Published August 21st 2020
6 x 8.5 in (150 x 215mm)
352pp w/ 24pp of photographs
$22.95 / £14.95
How do you define success? If you let somebody else define what success is, you’re a sucker. I’m no sucker.
Chuck Prophet started out as a post-punk California kid who helped kick-start the alt-country genre when he joined Dan Stuart’s Green On Red, then making a name for themselves as part of the so-called Paisley Underground alongside bands like The Dream Syndicate and The Bangles. While Green On Red established a reputation for self-destruction illuminated by flashes of brilliance in the studio and on festival stages around Europe in the late 1980s, Prophet simultaneously immersed himself in roots music and forged a solo career via backroom and basement venues across his adopted home of San Francisco. He has emerged as one of the most respected musicians of his generation, admired for his talents as a songwriter, guitarist, vocalist, and live performer. He has worked with the likes of Tony Visconti and Warren Zevon, and his songs have been performed by artists as diverse as Bruce Springsteen and Solomon Burke.
Those who know him through his social-media presence or his live shows are well aware that no one tells a story quite like Chuck Prophet; here, his voice rings clearly from the first page to the last as he gives his perspective on writing, recording, and performing, and talks candidly about his struggles and remarkable recovery from years of addiction.
As Prophet’s official archivist, author Stevie Simkin draws on over a hundred hours of interviews with his subject—as well as contributions from fellow musicians, producers, friends, and associates, and unique access to unreleased songs and live recordings and scores of previously unseen photographs. Time and again, Simkin puts the reader in the room with Chuck as he talks, or in the studio as he plays, and the live experience is captured from both sides of the stage monitors.
An exciting rock’n’roll odyssey, What Makes The Monkey Dance is essential reading for every fan of this phenomenal artist, but also for anyone with an interest in alternative music during a period of seismic change, offering a fascinating portrait of how a true artist has managed to carve out a career at the sharp end of a notoriously ruthless industry.
Available in three editions: paperback, ebook, and a deluxe collector’s edition, strictly limited to 125 copies and available exclusively via Chuck Prophet’s online stores. The collector’s edition is comprised of a signed and numbered hardcover edition of the book in an exclusive slipcase, packaged alongside an art folder containing six photographic prints of Chuck by close collaborator Tom Erikson.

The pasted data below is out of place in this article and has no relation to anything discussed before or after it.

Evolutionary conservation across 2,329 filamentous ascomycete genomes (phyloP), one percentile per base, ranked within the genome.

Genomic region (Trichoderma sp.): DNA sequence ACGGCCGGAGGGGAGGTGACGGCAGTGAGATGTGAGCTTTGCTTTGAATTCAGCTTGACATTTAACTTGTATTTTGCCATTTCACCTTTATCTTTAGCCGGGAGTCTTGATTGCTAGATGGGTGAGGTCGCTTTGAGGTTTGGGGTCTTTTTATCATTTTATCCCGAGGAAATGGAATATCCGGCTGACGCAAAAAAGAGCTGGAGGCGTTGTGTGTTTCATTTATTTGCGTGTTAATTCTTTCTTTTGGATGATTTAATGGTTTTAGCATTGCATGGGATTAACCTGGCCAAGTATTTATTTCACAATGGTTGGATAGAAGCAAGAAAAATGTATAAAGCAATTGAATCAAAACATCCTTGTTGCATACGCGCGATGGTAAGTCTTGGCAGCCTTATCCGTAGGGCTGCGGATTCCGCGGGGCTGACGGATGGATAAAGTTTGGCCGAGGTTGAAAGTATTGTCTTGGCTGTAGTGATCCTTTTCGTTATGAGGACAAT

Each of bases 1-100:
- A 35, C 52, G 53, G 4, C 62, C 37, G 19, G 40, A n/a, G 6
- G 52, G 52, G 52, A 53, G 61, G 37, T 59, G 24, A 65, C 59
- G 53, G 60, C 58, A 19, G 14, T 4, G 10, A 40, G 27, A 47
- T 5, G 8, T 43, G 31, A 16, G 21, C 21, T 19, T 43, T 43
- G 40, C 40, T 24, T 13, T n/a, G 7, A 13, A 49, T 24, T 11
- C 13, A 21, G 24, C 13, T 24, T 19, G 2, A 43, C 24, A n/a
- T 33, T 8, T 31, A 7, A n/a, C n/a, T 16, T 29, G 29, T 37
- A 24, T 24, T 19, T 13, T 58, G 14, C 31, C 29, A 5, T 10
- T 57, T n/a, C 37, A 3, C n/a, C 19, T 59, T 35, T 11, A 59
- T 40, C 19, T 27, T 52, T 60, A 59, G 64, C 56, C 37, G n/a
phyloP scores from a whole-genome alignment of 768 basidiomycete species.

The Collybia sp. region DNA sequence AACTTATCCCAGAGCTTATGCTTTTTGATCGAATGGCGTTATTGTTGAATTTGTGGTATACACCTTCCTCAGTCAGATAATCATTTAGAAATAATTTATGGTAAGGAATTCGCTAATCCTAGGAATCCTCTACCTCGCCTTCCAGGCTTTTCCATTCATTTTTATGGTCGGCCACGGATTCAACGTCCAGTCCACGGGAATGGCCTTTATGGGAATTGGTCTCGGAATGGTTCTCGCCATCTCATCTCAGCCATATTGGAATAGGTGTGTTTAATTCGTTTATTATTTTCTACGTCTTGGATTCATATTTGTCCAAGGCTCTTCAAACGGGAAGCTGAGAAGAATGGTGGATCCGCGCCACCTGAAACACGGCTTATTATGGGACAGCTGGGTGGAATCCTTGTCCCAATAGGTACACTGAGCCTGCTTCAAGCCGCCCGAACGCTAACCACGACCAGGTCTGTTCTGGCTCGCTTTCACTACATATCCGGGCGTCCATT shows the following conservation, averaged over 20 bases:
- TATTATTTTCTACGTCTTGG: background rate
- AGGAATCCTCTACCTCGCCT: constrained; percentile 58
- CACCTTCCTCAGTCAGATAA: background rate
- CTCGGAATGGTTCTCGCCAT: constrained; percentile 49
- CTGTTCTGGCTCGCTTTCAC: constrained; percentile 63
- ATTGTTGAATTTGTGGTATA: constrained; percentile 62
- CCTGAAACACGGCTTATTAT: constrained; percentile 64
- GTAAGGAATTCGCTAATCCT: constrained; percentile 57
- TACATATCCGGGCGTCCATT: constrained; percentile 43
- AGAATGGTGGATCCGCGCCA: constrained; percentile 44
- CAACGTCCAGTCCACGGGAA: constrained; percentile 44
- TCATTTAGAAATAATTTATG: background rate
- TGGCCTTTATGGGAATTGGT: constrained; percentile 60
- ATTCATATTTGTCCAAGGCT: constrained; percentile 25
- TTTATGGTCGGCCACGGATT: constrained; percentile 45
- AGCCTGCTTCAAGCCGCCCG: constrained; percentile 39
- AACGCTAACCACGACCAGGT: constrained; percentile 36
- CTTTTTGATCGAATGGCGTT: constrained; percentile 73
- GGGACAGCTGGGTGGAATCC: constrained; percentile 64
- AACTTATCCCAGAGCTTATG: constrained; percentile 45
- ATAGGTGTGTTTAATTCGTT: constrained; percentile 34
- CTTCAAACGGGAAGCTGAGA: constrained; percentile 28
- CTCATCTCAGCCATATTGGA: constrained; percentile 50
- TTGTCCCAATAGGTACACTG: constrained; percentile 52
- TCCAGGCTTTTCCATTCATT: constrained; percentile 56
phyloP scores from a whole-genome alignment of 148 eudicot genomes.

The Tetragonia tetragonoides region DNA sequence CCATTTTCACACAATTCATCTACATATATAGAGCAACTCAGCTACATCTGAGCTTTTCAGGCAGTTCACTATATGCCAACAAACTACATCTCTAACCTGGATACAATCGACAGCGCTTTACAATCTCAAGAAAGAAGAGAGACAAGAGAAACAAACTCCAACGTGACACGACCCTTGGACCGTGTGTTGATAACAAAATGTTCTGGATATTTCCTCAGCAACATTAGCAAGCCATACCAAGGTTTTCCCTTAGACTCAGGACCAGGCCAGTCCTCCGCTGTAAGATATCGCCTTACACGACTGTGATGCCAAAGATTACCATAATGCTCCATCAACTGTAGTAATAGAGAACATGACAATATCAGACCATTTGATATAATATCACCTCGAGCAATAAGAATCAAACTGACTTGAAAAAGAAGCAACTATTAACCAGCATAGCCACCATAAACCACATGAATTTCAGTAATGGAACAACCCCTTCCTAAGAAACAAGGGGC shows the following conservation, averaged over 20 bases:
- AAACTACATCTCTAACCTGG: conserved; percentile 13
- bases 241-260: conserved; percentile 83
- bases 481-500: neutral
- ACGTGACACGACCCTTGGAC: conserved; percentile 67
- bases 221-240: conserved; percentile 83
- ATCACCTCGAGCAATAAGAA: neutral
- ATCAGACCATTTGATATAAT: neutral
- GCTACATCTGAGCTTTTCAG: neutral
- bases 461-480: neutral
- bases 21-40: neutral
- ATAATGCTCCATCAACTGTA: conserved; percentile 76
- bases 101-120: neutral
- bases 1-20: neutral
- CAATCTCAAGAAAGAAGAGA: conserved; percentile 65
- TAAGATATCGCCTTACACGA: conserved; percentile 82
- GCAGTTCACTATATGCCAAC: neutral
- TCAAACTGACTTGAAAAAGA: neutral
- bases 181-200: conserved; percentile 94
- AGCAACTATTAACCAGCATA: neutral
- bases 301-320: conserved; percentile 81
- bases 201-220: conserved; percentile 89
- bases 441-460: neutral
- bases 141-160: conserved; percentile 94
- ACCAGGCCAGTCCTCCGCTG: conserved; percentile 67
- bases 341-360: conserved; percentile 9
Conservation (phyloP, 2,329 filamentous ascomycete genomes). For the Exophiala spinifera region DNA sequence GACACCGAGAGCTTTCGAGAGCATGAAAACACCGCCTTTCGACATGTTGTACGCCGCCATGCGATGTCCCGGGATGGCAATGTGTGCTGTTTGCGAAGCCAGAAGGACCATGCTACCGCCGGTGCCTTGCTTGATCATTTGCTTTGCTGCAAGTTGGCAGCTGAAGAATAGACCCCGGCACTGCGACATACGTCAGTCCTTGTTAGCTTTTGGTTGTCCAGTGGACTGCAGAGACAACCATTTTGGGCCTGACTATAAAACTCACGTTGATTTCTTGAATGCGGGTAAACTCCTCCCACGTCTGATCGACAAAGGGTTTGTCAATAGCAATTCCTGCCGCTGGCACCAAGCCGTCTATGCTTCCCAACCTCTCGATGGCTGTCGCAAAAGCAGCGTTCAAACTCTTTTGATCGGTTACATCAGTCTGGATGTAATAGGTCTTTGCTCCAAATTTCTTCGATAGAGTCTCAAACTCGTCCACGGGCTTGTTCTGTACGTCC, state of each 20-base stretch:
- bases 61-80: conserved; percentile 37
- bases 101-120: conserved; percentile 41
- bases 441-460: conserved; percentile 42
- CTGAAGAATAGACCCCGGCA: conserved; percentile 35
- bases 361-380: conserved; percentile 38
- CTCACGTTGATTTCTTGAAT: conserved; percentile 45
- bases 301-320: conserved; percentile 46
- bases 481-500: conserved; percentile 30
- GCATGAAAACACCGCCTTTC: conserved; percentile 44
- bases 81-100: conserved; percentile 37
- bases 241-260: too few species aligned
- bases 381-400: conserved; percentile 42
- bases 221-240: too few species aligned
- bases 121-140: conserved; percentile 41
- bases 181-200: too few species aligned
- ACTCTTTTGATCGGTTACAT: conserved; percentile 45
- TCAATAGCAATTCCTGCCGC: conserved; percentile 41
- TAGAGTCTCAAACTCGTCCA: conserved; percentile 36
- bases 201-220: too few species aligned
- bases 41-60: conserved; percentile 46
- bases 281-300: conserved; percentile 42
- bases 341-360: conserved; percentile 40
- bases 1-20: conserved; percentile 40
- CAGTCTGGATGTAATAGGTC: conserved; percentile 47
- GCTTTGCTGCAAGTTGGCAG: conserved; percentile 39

USA pre-order: theconnextion.com/chuckprophet
UK/EU pre-order: decor.limitedrun.com/
PRAISE FOR THIS BOOK
My youngest child asked me, ‘Is Chuck Prophet famous?’ Starting to go into the whole son-if-we-lived-in-a-just-world monologue, I instead said, ‘Yes, Chuck is very famous. Doesn’t it sound like it?’ The boy nodded yes. In fact, Chuck is one of the most famous-sounding musicians at work today. Fact: I recommend Chuck Prophet to more people than any other artist. Period. Second place stands across a wide valley. Stevie Simkin taught me so, so much about a man I already knew and loved dearly. I am indebted to Stevie for sweating, digging, discovering, truth-telling. I love this story.
Warren Zanes (writer, musician, educator, and Tom Petty’s authorised biographer)
What Makes The Monkey Dance is a top-drawer biography of Chuck Prophet, current American indie guitar God and once the string-bender behind the legendary Americana act Green On Red. Both a cautionary tale of record- industry dangers as well as a story whose triumphs are as high as its pratfalls are low, this is without question the best place to discover or at least re-examine the best kept secret in California rock’n’roll, the remarkable Chuck Prophet.
Sid Griffin (musician/author, The Long Ryders)
Chuck Prophet is one of the unsung heroes of American rock. In this biography, he finally gets what he deserves—careful analysis by a writer who understands the popular music industry. Well-researched, lucid, engaging, and written with Prophet’s co-operation, this is a fine example of scholarship that is both insightful and accessible. It’s a fascinating tale, beautifully told.
Christopher Partridge (co-editor of Studies in Popular Music, Lancaster University, UK)